Liberman returning to defense ministry but major stumbling block remains in coalition talks

Liberman will become defense minister, a role he filled in the previous government. 

By David Isaac, World Israel News

With only a week left for Prime Minister Benjamin Netanyahu to cobble together a coalition government, a breakthrough on at least one front has been reported. Avigdor Liberman, head of the Israel Beiteinu party, has agreed to join the coalition in exchange for the defense portfolio, daily paper Yediot Ahronot reported on Thursday.

Liberman served as defense minister in the previous government. It was his abrupt departure in November stemming from his frustration with his inability to push Netanyahu to take tougher action against Hamas in Gaza, that started the chain of events that led to the previous government’s collapse.

Now Liberman will again sit in the defense chair but on condition, sources tell Yediot, that he’s “not returning to the same point as when he decided to quit that position.” In other words, he will have a wider range of action to deal with Hamas.

On Wednesday, Liberman met with Netanyahu. He also met with IDF Chief of Staff Aviv Kochavi and the head of Shabak Nadav Argaman, signaling that his ascendancy to the defense ministry is assured, Yediot reports.

According to Yediot, Israel Beiteinu, which won a total of five seats in the April elections, will also receive the Ministry of Immigrant Absorption. The post will be filled by the party’s No. 2 man Oded Forer, who has previously served in the position.

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Time is running out for Netanyahu to form a new government. He has already received a two-week extension beyond the deadline until May 29. On Sunday, he urged his potential future partners to get down from the “treetops,” by which he meant that they should step back from their unrealistic demands.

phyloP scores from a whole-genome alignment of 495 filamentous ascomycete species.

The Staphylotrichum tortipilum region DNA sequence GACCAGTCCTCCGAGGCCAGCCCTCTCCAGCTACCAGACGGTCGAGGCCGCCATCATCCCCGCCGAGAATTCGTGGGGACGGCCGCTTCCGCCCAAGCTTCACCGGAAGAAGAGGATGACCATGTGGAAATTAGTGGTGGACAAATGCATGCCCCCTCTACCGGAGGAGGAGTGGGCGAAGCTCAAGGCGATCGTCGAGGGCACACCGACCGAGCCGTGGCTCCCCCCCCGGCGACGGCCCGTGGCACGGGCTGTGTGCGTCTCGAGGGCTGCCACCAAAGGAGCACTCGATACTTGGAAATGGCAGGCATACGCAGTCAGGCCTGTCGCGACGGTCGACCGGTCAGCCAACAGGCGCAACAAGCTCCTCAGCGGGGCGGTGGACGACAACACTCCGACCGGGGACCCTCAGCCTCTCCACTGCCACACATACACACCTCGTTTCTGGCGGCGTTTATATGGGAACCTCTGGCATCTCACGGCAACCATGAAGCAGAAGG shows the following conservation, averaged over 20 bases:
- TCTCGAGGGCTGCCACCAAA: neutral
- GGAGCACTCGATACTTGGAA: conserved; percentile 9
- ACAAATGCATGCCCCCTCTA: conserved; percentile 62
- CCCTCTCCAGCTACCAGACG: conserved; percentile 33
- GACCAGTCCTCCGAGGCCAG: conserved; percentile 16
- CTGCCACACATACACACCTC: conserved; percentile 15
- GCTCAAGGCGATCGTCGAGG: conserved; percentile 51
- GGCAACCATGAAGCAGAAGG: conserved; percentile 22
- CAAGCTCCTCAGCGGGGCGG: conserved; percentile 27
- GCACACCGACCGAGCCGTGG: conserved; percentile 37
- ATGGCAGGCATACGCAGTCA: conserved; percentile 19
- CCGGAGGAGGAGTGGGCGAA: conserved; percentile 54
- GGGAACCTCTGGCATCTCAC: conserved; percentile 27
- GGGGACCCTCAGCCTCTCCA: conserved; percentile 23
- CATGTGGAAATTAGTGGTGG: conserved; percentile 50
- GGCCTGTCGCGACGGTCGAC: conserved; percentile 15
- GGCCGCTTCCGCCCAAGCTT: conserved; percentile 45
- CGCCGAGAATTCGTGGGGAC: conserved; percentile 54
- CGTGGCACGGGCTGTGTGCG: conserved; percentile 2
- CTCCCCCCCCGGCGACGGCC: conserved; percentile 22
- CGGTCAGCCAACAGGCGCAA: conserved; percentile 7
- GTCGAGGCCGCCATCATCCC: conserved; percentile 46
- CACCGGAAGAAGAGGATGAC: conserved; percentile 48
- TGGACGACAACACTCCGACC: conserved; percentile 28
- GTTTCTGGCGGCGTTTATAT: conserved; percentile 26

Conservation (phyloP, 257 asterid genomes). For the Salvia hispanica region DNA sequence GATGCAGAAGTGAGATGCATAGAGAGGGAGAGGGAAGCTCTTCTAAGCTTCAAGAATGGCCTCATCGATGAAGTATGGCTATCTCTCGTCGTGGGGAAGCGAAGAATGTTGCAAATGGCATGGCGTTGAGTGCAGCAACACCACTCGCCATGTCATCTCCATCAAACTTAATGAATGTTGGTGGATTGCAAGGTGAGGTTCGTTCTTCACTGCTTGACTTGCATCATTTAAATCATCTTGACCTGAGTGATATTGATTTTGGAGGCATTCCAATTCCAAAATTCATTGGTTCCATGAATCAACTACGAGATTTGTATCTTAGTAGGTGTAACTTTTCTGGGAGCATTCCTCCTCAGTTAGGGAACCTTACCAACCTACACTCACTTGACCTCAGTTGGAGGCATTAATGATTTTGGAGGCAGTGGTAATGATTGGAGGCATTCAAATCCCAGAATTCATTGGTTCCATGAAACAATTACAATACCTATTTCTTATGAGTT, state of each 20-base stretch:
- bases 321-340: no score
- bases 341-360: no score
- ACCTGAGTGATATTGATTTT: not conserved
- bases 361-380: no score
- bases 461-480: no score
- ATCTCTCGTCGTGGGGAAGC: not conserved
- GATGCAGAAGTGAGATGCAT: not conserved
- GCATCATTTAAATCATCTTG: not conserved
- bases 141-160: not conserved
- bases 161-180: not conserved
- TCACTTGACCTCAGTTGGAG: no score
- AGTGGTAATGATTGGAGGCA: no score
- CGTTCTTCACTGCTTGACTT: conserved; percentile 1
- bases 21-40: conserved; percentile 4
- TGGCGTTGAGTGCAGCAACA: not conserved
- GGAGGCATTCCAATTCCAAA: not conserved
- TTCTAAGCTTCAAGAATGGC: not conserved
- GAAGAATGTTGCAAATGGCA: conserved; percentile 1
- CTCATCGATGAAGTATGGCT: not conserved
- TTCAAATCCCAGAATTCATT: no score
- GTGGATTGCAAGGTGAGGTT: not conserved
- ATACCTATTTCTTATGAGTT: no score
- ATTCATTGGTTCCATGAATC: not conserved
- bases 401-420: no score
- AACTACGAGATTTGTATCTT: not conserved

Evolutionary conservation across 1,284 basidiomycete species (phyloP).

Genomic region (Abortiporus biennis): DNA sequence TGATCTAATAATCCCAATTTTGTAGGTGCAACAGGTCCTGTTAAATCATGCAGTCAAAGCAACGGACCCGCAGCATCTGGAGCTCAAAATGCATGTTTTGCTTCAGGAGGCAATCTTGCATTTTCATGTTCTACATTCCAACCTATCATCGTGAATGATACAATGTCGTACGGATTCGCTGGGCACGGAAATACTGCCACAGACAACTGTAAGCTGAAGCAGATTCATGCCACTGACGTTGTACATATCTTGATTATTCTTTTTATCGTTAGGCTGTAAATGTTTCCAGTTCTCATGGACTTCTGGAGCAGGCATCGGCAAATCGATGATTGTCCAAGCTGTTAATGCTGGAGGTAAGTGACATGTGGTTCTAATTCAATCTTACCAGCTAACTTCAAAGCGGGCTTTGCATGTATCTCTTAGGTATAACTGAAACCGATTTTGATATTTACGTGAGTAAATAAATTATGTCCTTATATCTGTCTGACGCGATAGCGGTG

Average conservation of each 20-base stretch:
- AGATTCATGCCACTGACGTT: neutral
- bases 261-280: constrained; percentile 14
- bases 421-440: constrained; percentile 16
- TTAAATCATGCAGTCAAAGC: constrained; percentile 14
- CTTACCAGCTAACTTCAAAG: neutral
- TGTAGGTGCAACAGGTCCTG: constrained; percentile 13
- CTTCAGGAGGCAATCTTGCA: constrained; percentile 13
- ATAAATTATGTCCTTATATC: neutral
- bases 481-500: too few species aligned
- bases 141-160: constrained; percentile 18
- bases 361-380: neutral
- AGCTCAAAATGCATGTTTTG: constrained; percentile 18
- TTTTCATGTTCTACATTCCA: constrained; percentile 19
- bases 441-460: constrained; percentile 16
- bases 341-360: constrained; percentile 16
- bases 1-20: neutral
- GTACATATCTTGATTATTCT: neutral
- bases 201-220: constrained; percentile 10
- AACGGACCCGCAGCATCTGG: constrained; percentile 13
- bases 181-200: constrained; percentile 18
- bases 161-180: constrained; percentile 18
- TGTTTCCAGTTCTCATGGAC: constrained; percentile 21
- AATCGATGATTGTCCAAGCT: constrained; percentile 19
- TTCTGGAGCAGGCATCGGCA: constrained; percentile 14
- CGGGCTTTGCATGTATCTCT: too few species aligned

A major sticking point is the Draft Law, which seeks to recruit Haredim, a segment of the Orthodox that has resisted serving in Israel’s armed forces. Liberman strongly supports passing the Draft Law, which bogged down in the previous government.

Haredi parties Shas and United Torah Judaism, which together won 16 Knesset seats, are seeking changes to the wording of the proposed law, which Liberman opposes.

Israel Hayom reports on Thursday that Likud and Haredi party negotiators have made progress, agreeing to maintain the status quo between religion and state, and to oppose any private legislation touching on those issues.

A source close to the negotiations between the Likud and the Haredi parties, told Israel Hayom, “Until now they said ‘don’t agree,’ ‘don’t want,’ ‘don’t know how to solve the problem.'”

“Yesterday, apparently because of the hourglass, they started to take an interest in possible solutions, to talk. This is the start of coming down from the tree tops toward a middle way.”

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Liberman’s party on the other hand says it’s not familiar yet with the agreements being hammered out with the Haredi parties and continues to oppose changes to the Draft law.

The Walla! news site sounded a pessimistic note, reporting on Thursday that no breakthrough had been made despite reports of the apparent deal to give Liberman the defense portfolio.

Sources tell the website, “There’s no progress in the Draft Law. Liberman isn’t prepared to move a millimeter and isn’t prepared for any change to the Draft Law.”